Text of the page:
It's always good to start the new year off with joke. Here is a better one:
As we look ahead to 2021, I am filled with optimism that we can accomplish the good, hard, necessary work to confront the challenges we face and turn a new chapter in our nation’s history.— Kamala Harris (@KamalaHarris) January 1, 2021
Wishing you and your loved ones a happy and healthy new year.
Harris must have dipped, heavily, into the egg nog before concluding she is "filled with optimism" about the upcoming year. In mid-2019, Ryan Grim reminded us of the effort at the tail end of 2012 by Democrats, a minority in the House of Representatives but majority in the Senate, to repeal the Bush tax cuts for thewealthy. Senate Democrats had agreed to an extension, which
meant that the tax cuts were now expiring in 2012, and in order to repeal all of them — to go over what the media began calling the “fiscal cliff” — all Congress had to do was nothing. That, Harry Reid told me in an interview for my new book, was precisely his plan. “I wanted to go over the cliff,” said Reid, the Senate majority leader at the time. “I thought that would have been the best thing to do because the conversation would not have been about raising taxes, which it became, it would have been about lowering taxes.”
In other words, let all the rates go up, and then bargain with Republicans to reduce taxes just for the middle class and the poor. Then-Minority Leader Mitch McConnell similarly knew the difficult position going over the cliff would put him in, and in preliminary talks with Reid, he agreed to let rates on people making more than $250,000 per year go back up, if to slightly lower levels to pre-Bush. (McConnell aides would later say that McConnell had not firmly conceded anything, and that negotiations weren’t finalized.)
McConnell had a strong sense that Reid intended to go over the cliff and put Republicans up against a wall. Told that Reid had since confirmed that he indeed wanted to go over, a Republican operative said he found the admission unsurprising. “That’s consistent with his body language at the time,” said the operative, who wasn’t authorized to talk on the record about the negotiations. “He knew he could blame it successfully on the hard right in the Republican Party. Negotiations had reached an impasse. It wasn’t just spin, Reid was ready to go over.”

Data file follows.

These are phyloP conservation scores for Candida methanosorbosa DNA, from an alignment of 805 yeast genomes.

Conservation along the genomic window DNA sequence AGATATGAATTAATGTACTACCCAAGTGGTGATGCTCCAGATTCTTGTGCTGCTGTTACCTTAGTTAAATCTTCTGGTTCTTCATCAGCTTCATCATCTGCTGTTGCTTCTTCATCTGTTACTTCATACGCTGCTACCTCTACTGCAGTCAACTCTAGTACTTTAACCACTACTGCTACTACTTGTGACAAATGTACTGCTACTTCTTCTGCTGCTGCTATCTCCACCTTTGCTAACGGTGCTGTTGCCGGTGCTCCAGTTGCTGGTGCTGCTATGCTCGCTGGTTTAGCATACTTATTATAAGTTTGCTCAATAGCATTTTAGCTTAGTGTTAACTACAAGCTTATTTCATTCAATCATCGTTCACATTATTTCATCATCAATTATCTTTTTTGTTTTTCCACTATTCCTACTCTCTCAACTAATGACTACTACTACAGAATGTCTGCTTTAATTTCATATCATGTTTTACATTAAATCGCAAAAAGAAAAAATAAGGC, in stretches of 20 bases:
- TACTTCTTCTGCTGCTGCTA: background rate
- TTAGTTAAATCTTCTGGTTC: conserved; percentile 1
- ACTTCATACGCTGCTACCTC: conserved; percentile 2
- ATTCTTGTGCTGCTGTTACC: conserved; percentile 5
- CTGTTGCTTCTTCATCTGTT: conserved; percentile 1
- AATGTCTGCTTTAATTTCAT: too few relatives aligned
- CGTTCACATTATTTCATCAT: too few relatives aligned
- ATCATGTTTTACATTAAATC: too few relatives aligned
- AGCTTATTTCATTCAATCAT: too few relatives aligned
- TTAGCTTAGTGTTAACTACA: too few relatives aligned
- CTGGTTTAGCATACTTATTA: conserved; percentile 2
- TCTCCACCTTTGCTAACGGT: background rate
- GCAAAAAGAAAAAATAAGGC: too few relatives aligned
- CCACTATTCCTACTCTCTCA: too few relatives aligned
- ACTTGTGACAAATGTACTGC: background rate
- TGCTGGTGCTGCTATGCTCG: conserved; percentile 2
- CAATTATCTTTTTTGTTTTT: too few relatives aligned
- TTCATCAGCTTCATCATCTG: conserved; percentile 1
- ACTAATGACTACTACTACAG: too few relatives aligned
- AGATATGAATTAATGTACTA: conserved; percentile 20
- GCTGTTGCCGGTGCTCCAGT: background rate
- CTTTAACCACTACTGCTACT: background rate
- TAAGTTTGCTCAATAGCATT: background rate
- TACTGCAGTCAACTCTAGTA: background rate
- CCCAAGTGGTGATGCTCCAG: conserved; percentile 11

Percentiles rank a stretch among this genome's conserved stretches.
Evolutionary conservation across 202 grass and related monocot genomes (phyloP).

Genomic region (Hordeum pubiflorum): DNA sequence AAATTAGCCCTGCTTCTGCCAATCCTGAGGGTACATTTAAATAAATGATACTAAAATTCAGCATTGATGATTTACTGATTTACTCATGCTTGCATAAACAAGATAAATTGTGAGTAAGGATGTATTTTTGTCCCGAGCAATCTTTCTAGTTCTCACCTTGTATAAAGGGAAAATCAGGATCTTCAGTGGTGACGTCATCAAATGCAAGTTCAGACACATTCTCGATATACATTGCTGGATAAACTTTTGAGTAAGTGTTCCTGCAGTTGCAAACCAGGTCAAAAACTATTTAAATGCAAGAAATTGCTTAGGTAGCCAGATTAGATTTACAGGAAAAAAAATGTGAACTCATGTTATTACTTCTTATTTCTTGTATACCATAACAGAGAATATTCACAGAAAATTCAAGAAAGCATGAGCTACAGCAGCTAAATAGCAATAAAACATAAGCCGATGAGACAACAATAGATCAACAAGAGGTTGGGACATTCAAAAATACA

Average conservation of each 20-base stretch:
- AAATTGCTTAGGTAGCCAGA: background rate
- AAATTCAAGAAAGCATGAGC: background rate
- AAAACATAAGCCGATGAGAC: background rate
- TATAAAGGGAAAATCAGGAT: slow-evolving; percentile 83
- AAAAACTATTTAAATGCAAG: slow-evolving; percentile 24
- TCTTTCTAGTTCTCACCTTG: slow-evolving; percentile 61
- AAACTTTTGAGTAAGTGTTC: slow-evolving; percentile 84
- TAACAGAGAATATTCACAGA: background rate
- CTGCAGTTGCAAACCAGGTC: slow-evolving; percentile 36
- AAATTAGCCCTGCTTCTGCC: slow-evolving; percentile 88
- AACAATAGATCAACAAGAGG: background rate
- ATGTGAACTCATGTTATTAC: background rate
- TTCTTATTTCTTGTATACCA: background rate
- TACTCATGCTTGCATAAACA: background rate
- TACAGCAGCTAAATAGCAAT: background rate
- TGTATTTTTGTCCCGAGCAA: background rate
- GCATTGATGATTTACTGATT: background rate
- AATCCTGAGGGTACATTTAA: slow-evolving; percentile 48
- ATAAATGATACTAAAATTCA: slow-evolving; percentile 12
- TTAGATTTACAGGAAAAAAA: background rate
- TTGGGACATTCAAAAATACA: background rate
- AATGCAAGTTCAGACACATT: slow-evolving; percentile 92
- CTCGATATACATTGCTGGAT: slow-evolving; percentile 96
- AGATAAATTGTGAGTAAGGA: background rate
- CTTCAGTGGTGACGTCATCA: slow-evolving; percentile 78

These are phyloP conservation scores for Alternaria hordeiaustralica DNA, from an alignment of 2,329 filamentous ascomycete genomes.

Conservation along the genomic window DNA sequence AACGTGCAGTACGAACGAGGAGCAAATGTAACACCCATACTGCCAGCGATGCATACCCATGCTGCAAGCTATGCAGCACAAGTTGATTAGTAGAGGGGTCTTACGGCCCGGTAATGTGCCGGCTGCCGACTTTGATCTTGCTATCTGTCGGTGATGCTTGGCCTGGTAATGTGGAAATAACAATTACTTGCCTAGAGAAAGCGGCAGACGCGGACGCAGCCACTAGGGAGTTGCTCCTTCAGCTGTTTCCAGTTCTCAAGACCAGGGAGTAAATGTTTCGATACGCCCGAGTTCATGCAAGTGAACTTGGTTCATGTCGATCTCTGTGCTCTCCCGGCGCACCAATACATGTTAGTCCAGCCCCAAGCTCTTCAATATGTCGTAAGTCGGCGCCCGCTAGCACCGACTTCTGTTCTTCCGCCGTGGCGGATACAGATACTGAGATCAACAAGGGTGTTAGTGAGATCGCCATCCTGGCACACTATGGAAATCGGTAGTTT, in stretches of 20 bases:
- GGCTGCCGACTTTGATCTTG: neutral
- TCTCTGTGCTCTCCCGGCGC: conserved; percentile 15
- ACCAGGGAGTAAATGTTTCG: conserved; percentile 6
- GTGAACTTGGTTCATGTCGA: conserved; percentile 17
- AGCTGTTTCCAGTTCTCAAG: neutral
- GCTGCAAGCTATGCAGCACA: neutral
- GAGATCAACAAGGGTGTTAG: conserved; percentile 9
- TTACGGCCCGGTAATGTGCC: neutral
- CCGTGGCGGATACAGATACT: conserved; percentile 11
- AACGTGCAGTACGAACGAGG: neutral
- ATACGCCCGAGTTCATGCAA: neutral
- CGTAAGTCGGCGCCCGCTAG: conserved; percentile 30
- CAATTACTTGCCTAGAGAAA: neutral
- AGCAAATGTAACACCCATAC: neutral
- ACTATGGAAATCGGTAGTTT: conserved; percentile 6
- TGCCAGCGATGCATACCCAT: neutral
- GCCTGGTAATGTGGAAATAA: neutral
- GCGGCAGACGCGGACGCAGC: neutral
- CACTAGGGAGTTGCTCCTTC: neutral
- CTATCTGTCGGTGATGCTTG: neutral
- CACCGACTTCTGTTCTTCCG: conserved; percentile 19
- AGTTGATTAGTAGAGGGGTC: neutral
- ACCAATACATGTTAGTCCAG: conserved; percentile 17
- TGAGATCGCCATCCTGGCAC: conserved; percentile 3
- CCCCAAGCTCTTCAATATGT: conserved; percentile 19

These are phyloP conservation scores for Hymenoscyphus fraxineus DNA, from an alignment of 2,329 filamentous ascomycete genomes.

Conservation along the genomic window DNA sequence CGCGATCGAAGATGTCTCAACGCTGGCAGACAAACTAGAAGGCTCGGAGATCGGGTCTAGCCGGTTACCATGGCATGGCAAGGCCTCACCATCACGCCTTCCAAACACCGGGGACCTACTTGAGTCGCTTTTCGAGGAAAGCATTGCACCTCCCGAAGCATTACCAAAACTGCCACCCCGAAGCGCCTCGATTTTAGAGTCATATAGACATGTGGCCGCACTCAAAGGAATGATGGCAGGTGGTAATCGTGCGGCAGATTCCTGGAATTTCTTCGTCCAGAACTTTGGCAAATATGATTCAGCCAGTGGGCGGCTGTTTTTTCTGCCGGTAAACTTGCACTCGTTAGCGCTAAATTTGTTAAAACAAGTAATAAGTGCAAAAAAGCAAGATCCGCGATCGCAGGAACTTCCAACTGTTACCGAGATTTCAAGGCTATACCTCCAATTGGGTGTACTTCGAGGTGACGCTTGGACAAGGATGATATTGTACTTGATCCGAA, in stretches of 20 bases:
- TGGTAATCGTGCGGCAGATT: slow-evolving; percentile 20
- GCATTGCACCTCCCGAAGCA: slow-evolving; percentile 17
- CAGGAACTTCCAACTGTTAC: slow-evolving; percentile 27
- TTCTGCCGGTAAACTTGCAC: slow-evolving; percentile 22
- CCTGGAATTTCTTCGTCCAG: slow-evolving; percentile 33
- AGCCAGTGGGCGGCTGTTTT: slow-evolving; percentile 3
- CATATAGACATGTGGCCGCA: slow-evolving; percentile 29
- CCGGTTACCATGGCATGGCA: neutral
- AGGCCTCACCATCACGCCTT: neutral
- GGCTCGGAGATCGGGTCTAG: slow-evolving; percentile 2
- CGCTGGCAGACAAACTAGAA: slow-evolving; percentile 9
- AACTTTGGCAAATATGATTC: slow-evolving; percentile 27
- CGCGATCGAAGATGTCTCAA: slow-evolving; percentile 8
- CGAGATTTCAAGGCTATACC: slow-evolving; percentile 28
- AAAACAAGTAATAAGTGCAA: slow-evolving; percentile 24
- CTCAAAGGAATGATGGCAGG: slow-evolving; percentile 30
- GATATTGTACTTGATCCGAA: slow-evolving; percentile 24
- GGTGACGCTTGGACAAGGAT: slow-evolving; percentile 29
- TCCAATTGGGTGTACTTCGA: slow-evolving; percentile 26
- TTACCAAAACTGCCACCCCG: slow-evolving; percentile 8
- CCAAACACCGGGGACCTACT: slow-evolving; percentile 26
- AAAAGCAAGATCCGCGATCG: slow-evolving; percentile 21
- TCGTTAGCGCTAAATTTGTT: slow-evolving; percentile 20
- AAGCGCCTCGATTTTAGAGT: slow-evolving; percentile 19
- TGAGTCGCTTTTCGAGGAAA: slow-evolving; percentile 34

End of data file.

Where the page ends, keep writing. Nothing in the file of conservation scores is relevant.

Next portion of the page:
Reid felt like he had successfully pushed McConnell to the brink, buoyed by House Speaker John Boehner’s inability to get his unruly conference to agree to anything. It was now Sunday, December 30, and Democrats only had to hold out until Tuesday to find themselves in a dramatically improved political position, as the dawning of the new year would mean the tax cuts expired and automatically reverted to pre-Bush levels. At that point, it would be Republicans left pleading for rate cuts.
In desperation, McConnell reached out directly to Biden, calling him on the phone and explaining that Reid was refusing to be reasonable. Over the course of the day, McConnell and Biden struck a deal. “Biden gave Republicans everything they wanted in exchange for fixing the fiscal cliff problem,” the GOP operative recalled.
It was a perfect twofer- selling out your own Party and the middle classes in one fell swoop, thus becoming the ideal presidential candidate for Democratic primary voters of South Carolina less than eight years later.
Now slightly more than eight years later, it is clear that the Republican Party has only been emboldened by timorousness of the kind characterizing the Obama-Biden Administration.
— Jake Tapper (@jaketapper) December 31, 2020
Evidently filling the Vice President-elect with optimism are
Republicans in one swing state, wherein
Eight of Pennsylvania’s nine Republican members of the U.S.
House of Representatives have released a joint statement saying they will
oppose the certification of Pennsylvania’s electors when Congress meets to
count electoral votes on Jan. 6....
Seven of the eight lawmakers also were among the 126
signatories an amicus brief to a lawsuit, filed by Texas’ attorney general,
that sought to throw out election results in key battleground states, including
Pennsylvania. State Attorney General Josh Shapiro slammed the lawsuit as
There has been no proof of voter fraud.
No proof, and not even any evidence. But Kamala Harris is filled with optimism and Joe Biden is reportedly "convinced we (Democrats and Republicans) can work together for the good of the nation," however he might define "good of the nation." As the post-election maneuvering to maneuver Joe Biden out of a victory continues, the incoming President may need a telescope to find more than a few Republicans who care about the national interest.